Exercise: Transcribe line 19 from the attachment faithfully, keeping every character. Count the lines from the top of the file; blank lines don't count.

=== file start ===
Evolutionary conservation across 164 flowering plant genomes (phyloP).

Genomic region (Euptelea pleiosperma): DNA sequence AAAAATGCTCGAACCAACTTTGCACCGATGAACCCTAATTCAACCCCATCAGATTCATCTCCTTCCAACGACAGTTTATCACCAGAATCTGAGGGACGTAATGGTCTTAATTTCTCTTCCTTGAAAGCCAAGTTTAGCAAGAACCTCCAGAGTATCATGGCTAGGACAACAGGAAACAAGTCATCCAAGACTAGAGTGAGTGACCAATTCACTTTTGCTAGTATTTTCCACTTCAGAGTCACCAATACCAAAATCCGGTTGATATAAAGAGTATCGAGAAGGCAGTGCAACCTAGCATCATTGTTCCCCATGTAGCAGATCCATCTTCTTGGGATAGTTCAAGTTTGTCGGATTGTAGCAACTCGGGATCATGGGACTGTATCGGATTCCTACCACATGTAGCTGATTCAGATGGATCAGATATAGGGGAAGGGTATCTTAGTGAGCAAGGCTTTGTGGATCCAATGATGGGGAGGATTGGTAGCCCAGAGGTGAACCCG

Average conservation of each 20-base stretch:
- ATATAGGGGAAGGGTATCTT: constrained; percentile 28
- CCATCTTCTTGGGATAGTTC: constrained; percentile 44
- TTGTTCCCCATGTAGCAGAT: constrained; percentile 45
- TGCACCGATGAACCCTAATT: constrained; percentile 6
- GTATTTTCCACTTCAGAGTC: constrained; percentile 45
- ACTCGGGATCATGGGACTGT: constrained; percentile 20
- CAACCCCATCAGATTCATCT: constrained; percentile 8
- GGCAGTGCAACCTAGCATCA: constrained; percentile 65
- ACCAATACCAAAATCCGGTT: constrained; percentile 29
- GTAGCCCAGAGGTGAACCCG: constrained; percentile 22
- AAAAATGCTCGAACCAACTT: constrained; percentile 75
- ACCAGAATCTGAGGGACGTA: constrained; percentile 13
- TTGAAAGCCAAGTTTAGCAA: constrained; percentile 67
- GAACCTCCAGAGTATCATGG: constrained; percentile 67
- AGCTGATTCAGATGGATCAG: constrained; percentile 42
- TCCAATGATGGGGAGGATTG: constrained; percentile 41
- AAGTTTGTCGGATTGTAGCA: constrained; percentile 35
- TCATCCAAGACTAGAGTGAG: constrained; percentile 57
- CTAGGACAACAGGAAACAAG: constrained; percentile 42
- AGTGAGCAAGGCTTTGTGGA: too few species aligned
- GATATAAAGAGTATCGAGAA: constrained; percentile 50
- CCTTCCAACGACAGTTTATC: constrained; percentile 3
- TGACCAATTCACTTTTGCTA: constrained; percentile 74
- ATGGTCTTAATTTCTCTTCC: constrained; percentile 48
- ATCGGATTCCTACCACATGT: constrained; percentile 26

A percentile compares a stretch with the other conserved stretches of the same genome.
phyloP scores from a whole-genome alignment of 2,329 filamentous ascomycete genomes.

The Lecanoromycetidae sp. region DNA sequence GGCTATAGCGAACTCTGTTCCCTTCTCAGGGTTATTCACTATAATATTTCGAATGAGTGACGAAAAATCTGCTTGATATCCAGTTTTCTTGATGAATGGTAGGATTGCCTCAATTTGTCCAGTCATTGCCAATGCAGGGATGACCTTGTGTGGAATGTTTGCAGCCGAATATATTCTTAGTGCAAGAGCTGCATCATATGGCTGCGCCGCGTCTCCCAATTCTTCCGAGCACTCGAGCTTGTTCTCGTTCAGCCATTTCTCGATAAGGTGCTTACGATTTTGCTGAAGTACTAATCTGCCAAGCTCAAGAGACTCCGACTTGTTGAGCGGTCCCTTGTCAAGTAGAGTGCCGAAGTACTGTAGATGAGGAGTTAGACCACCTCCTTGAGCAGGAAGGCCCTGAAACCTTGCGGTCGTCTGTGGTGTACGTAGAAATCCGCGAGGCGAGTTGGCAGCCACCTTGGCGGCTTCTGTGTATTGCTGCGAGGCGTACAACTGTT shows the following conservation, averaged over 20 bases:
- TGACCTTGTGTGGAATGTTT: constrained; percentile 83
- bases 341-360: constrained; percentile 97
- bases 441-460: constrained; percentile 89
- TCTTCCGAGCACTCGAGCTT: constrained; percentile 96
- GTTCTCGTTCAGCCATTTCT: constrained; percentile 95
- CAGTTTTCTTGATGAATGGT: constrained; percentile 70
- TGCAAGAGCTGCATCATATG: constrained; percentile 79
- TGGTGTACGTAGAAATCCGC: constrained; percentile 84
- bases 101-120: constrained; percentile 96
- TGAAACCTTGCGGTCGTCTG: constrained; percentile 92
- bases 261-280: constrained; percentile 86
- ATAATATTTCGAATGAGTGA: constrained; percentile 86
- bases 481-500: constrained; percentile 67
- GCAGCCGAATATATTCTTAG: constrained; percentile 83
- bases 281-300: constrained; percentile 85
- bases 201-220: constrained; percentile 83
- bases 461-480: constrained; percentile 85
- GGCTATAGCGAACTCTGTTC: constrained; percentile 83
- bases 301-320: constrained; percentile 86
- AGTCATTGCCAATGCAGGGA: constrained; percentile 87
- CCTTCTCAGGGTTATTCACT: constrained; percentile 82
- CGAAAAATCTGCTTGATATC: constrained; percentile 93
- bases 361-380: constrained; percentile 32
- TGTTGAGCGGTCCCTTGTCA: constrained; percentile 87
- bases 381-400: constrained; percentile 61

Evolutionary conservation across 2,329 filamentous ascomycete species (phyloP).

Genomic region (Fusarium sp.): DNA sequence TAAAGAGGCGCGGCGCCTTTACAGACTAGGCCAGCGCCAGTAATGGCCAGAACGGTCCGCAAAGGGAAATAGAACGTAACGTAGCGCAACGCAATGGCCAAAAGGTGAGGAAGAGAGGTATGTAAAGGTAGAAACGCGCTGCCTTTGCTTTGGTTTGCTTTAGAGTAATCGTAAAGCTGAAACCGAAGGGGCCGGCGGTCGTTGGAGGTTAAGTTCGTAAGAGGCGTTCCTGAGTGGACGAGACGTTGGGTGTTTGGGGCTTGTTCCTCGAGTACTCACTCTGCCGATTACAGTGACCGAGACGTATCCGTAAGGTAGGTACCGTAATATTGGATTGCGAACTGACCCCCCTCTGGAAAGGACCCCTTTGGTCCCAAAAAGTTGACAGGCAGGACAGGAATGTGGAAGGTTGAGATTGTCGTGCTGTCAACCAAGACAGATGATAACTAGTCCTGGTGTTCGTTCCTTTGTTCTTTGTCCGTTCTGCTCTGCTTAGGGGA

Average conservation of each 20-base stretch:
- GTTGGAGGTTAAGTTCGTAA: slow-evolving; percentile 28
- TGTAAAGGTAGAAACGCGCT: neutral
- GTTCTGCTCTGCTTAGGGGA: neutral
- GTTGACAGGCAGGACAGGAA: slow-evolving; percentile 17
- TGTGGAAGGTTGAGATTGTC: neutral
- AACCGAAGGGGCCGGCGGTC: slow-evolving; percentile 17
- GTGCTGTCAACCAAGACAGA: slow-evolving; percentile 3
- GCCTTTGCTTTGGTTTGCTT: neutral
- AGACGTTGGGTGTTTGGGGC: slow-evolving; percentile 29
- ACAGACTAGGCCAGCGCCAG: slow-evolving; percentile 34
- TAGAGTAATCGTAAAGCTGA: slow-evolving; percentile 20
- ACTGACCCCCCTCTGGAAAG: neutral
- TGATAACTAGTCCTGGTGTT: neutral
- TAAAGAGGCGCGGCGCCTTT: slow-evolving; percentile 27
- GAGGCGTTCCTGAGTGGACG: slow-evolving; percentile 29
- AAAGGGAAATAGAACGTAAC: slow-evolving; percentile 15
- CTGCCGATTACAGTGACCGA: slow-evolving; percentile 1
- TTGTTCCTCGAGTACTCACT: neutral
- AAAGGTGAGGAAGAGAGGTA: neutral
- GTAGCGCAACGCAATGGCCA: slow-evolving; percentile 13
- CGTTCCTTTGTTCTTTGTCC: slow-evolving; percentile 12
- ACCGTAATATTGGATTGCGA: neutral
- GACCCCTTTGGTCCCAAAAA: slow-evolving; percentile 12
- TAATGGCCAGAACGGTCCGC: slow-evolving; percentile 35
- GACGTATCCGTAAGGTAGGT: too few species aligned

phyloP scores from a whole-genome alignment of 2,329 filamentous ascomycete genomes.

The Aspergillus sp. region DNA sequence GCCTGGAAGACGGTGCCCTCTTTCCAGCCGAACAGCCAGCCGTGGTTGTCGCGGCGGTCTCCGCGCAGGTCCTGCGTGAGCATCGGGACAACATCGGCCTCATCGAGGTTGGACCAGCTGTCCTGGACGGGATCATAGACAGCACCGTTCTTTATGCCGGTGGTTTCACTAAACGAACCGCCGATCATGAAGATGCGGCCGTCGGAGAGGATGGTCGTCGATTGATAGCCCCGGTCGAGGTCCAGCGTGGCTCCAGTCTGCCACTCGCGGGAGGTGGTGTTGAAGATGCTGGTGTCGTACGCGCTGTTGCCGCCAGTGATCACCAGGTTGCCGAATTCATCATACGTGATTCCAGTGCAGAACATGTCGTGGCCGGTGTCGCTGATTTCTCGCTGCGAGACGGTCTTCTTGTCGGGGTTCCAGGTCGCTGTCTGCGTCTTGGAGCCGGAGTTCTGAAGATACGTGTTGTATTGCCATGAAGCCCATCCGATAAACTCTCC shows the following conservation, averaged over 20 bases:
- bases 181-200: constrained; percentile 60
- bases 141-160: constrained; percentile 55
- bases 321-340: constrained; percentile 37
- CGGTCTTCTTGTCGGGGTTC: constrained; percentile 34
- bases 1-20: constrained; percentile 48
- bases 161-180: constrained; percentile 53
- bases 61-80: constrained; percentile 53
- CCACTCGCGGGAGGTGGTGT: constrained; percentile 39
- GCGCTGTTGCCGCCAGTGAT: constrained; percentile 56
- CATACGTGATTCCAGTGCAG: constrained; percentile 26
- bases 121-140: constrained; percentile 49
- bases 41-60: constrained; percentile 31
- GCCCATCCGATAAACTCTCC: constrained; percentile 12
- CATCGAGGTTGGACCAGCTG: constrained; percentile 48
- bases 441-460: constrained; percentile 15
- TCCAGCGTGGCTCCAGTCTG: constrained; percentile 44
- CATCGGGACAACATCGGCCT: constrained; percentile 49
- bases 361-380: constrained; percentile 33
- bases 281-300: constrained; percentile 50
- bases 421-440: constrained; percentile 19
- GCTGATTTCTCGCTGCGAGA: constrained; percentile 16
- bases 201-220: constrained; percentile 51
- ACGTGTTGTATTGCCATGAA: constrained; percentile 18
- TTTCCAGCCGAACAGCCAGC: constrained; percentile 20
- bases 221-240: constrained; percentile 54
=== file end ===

- TCCAATGATGGGGAGGATTG: constrained; percentile 41